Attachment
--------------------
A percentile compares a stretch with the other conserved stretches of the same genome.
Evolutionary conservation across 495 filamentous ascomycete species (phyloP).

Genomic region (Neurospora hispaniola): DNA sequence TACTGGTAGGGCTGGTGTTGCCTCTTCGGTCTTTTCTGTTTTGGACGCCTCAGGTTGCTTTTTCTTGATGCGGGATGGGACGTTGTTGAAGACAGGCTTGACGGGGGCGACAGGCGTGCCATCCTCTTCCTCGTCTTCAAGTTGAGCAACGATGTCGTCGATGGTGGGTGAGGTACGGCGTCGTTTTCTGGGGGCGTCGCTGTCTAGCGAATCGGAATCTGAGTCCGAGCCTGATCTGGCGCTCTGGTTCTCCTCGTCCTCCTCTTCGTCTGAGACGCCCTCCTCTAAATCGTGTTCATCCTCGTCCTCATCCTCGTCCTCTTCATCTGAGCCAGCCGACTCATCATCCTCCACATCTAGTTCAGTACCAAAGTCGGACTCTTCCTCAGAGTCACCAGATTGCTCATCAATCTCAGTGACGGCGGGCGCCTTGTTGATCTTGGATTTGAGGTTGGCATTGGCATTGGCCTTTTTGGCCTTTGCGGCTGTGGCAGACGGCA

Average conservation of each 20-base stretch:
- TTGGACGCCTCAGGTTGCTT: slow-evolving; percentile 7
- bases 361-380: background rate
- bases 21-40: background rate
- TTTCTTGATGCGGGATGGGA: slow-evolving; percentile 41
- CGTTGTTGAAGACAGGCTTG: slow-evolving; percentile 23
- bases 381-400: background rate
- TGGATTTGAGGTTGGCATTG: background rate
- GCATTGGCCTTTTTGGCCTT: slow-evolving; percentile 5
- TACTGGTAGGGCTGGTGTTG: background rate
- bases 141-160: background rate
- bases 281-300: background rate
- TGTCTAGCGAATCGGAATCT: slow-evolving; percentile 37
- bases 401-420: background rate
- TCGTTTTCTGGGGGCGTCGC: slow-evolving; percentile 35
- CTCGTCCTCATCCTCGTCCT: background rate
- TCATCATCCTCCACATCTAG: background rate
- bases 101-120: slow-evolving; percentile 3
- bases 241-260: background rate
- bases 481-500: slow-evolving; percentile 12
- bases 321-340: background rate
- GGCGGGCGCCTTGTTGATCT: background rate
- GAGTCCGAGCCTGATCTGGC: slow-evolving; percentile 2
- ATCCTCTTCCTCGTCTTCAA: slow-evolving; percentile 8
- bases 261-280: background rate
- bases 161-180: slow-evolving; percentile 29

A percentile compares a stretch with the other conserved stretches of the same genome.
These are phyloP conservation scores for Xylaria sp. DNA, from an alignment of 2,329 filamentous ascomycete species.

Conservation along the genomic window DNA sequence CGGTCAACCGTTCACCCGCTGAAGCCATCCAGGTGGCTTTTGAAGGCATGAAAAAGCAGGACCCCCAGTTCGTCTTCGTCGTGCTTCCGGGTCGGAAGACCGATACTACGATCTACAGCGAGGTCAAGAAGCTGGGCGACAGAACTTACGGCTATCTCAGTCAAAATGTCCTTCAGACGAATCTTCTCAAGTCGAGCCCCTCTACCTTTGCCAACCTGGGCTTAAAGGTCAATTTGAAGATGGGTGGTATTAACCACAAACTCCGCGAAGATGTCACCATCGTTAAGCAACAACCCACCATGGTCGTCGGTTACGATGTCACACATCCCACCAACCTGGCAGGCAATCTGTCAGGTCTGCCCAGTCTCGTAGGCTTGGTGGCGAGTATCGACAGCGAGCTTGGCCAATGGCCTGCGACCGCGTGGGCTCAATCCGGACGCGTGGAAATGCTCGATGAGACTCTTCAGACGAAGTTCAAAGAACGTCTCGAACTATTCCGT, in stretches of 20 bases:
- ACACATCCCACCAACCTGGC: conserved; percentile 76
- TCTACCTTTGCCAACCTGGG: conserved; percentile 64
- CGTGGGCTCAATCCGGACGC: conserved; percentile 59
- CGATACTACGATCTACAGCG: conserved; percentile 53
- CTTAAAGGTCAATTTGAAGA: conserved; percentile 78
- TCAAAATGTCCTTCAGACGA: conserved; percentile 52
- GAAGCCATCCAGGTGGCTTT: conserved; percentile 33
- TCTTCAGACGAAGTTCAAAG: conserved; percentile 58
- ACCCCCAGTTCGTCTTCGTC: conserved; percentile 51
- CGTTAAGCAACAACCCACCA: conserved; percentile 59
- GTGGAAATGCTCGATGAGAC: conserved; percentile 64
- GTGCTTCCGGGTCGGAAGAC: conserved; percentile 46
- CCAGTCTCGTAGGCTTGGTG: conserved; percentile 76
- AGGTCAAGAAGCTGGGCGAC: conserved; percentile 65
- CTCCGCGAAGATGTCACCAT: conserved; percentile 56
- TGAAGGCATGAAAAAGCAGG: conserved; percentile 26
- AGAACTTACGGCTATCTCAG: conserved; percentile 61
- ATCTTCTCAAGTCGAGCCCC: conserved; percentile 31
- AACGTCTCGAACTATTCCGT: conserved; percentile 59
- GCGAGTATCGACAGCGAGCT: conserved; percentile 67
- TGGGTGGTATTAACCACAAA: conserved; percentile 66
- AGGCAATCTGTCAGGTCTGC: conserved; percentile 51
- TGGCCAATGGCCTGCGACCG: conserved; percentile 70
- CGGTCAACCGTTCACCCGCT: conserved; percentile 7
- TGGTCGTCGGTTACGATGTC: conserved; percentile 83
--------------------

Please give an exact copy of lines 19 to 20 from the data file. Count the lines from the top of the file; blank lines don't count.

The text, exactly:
- CTCGTCCTCATCCTCGTCCT: background rate
- TCATCATCCTCCACATCTAG: background rate